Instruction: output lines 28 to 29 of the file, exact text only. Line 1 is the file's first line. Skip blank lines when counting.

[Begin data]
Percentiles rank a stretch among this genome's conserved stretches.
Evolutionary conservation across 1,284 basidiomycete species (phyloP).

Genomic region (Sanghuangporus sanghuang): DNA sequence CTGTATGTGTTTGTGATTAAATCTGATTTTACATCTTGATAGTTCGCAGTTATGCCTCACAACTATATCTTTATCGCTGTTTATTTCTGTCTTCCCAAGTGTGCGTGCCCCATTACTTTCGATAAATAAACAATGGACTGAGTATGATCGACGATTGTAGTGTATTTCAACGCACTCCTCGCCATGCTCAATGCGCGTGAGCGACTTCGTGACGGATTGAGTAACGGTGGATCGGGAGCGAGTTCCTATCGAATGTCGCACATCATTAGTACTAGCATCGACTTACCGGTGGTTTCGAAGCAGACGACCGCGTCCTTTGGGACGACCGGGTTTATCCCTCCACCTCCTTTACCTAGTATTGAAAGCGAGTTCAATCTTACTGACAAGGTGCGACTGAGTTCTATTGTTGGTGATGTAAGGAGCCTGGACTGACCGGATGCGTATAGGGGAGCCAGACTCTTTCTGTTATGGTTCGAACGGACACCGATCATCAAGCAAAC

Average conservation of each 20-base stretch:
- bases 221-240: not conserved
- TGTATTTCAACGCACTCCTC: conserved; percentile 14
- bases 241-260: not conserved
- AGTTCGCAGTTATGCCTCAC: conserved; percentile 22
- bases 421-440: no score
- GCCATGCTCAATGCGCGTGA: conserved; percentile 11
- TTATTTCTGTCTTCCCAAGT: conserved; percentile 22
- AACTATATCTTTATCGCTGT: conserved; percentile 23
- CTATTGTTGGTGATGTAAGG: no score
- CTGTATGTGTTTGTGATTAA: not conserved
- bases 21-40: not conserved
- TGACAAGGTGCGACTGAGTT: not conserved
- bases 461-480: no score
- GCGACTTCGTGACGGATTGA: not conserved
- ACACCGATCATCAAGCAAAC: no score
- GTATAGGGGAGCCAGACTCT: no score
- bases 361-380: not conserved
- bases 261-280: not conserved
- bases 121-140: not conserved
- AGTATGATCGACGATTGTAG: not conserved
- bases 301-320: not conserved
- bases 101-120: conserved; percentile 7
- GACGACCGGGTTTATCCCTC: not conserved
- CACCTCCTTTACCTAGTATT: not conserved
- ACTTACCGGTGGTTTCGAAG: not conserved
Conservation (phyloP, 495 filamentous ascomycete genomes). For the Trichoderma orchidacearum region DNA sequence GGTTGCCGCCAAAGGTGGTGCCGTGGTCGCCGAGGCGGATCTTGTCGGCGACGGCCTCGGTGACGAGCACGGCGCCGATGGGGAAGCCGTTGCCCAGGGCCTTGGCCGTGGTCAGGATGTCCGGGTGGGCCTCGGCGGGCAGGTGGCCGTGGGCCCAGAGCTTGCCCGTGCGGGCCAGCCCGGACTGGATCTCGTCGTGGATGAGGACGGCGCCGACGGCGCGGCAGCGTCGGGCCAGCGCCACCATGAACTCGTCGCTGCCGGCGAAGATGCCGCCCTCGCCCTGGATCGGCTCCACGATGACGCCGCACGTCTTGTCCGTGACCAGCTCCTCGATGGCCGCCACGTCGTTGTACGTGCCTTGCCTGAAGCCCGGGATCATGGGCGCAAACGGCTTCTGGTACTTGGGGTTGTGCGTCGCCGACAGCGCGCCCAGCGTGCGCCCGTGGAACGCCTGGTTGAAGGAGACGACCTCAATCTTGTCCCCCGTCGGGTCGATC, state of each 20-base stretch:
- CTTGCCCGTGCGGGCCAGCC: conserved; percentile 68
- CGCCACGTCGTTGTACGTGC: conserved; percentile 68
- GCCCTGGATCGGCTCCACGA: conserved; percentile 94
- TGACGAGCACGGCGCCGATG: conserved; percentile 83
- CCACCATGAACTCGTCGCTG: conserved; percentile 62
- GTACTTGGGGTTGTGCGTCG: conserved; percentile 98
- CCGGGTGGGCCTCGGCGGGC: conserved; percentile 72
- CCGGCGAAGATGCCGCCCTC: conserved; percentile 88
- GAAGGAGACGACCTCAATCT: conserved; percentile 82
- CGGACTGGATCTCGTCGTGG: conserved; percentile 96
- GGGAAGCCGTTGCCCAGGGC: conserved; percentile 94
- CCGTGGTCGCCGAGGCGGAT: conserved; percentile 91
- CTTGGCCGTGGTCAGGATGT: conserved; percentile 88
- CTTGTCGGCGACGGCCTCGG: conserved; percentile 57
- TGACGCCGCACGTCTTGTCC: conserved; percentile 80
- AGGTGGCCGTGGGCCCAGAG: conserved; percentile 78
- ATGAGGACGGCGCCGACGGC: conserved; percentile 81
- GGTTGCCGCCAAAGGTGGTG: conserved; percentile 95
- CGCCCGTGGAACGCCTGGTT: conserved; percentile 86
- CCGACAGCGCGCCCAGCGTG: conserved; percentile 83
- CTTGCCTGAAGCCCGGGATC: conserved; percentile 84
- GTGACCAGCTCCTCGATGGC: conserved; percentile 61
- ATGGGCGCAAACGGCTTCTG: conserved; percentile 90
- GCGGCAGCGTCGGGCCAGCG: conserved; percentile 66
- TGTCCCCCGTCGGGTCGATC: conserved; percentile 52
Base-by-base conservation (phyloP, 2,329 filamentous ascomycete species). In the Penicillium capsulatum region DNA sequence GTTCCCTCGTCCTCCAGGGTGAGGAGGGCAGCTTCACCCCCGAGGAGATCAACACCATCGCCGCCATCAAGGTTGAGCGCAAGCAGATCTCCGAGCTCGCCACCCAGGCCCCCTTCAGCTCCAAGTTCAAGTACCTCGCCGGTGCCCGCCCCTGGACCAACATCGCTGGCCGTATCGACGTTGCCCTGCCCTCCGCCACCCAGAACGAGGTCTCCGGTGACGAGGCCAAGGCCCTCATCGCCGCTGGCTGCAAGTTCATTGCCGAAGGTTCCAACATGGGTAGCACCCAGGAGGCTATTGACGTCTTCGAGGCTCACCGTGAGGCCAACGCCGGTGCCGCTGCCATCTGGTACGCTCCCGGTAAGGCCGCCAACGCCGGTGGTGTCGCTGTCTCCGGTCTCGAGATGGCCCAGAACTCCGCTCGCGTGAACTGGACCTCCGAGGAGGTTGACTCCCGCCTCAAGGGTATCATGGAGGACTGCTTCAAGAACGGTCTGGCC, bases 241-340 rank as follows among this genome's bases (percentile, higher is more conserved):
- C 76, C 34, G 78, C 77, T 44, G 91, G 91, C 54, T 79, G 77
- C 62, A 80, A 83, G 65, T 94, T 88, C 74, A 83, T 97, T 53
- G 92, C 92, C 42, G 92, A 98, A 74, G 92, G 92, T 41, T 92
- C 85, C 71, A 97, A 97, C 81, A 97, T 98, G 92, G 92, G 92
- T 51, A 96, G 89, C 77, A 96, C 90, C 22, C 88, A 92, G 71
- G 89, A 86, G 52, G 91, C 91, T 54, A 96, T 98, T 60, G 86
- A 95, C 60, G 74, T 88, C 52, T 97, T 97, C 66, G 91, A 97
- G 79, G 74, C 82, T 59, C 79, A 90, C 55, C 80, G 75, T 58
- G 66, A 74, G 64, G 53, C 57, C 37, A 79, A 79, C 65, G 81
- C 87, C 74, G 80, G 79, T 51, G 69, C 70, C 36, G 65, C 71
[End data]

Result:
- CACCTCCTTTACCTAGTATT: not conserved
- ACTTACCGGTGGTTTCGAAG: not conserved